Forecasts for the weekend varied from 40-60 percent chance of scattered showers, with a chance of isolated thunderstorms. Week three of my new school year was wrapping up, and a getaway seemed like the best thing ever, in spite of the dismal forecast. The hiking route that I had planned was not a great distance, nor particularly tough terrain, and I was anxious to see my hiking friends, so I decided to just go for it. “There is no bad weather, only bad gear,” right?
After picking up hiking friend #1 in Muskegon after school on Friday, we arrived at the Pigeon Bridge State Forest Campground (SFCG) in Vanderbilt around 6:00 p.m. While I prefer the river-front sites and further distance from the road of the Pigeon River State Forest Campground nearby, the Pigeon Bridge campground is a little easier to find, and since I was expecting at least one after-dark arrival, it seemed like the best choice.
As I set up my hammock, I was tempted to leave the tarp in its snakeskin so that I could see the stars later, but as the evening progressed and clouds moved in, it became obvious that there was a good chance of rain, and the stars wouldn’t be visible anyway. After collecting firewood, we took a short in-and-out hike on the Shingle Mill Pathway that left from the campground, and enjoyed the views of meadows full of goldenrod, and the Pigeon River. Elk tracks in the hiking path kept our hopes high that we might see one of these grand creatures over the course of the weekend. We also noticed some strange paths between dense brush and the river, where the grass had been matted down about a foot or more in width, almost like a grassy luge run. We were not sure what kind of animal might have created them–there were several in a short distance, but no sign of beaver or otter. As the sun began to set, we were treated to dramatic lighting of the clouds, in part due to the forest fires out West. As we transitioned from riverfront meadows back into the forest, it became dramatically darker and we kept a quick pace to get back to the campsite before the sun set completely.
After returning to camp, we started a fire, made dinner, and hiking buddy #2 arrived around 9:30 p.m. There were a few other people camping near us, but they were pleasantly quiet, and although the occasional road noise reminded us that we weren’t that far from civilization, it was a very peaceful night. We enjoyed a few beers around the campfire, and a little after midnight, we all retired.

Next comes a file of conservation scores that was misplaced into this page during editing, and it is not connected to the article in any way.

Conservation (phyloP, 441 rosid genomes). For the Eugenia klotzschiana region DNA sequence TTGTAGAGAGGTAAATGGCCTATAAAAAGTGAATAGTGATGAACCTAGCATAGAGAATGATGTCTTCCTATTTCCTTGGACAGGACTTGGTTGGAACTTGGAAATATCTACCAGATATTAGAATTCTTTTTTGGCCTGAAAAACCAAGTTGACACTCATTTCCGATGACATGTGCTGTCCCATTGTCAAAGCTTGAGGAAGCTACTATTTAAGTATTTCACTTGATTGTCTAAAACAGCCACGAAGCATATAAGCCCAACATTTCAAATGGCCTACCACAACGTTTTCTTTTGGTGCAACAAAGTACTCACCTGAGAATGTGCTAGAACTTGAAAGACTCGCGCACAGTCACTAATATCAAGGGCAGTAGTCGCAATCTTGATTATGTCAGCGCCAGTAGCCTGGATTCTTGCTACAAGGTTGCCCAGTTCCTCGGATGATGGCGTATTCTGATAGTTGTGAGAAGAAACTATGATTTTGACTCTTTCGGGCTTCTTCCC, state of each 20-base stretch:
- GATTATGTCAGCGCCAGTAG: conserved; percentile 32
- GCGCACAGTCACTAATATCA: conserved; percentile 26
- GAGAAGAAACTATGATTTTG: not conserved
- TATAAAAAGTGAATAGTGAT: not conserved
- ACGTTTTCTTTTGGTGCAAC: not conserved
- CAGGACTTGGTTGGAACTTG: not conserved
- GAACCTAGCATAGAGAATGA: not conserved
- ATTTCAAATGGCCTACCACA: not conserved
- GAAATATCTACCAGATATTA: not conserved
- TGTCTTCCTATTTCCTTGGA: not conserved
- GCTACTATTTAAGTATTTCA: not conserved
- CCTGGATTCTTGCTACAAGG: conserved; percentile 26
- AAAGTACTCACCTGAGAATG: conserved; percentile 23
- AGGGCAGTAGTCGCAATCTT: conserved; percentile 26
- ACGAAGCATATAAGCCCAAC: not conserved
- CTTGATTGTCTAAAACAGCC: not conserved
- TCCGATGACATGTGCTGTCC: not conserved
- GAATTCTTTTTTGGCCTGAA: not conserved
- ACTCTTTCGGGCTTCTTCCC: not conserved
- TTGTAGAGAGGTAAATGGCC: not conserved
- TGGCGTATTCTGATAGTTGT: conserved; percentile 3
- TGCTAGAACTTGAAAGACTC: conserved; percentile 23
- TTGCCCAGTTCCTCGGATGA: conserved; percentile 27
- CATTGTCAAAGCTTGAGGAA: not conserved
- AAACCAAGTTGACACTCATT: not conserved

During the night, the rain began, and by morning was a steady drizzle. After a leisurely breakfast and coffee, we packed up our gear, waiting until the last minute to take down my hammock tarp that had provided our shelter for the morning.
We headed back out along the way we’d walked the night before, turning east onto the High Country Pathway, taking an extra loop to explore the Towerman’s Watch Pathway, and planning to head northeast to have lunch on a picnic table at the Pigeon River SFCG, where I had camped on a previous trip and knew to have good river views. After seeing a sign about an interpretive trail leading to the fire tower, we joked about interpretive dances, and made our way up and down many hills, soaked from rain or sweat, depending on whether the rain gear was on or off. After huffing up yet another hill, I commented that we would probably arrive at the top to find a sign in front of nothing that said, “Here is the sight of the former fire tower.” This turned out to be prophetic.
My stomach growled as we slogged up another hill– my plans for lunch at the riverside campground falling by the wayside, as the hike to the fire tower dragged on. We noticed a wooden post and some plastic tape on the ground, and stopped to check it out and have a snack. Here, it turned out, was our glorious destination: the site of the old fire tower, marked by a wooden post with a message in Sharpie, and a few metal stakes sticking out of the ground, marked with plastic tape. Green tunnel, zero view. It made for a good laugh, though. We set up chairs, and had a little snack before getting on with it.
For the next mile or two, wet ferns dampened our legs as we trod along a gently downward slope, eventually joining the main trail heading toward the riverfront campground. The trail provided sporadic views of the river below, and the rain stopped long enough for us to begin to dry out a bit. Arriving at the campground around 2:00 p.m., we decided to have a second lunch, as though we were hobbits, and temporarily snagged a campsite with a river view and a picnic table. As we finished up another round of munchies, the rain began again, and we headed across the stream, planning to hike another three or four miles before finding a dispersed campsite.
The trail along the river was muddy and full of wet, tall grass that had been matted down. I was using my Sealskinz waterproof socks with my not-waterproof Altra Lone Peak trail runners, and was pleasantly surprised to find that I could squelch my way through the wet spots without having to worry about soggy feet. This was the first time I had used this combo of footwear, thinking this trip would be a good opportunity for a test run, given the low miles and the fact that it was just a two-day hike.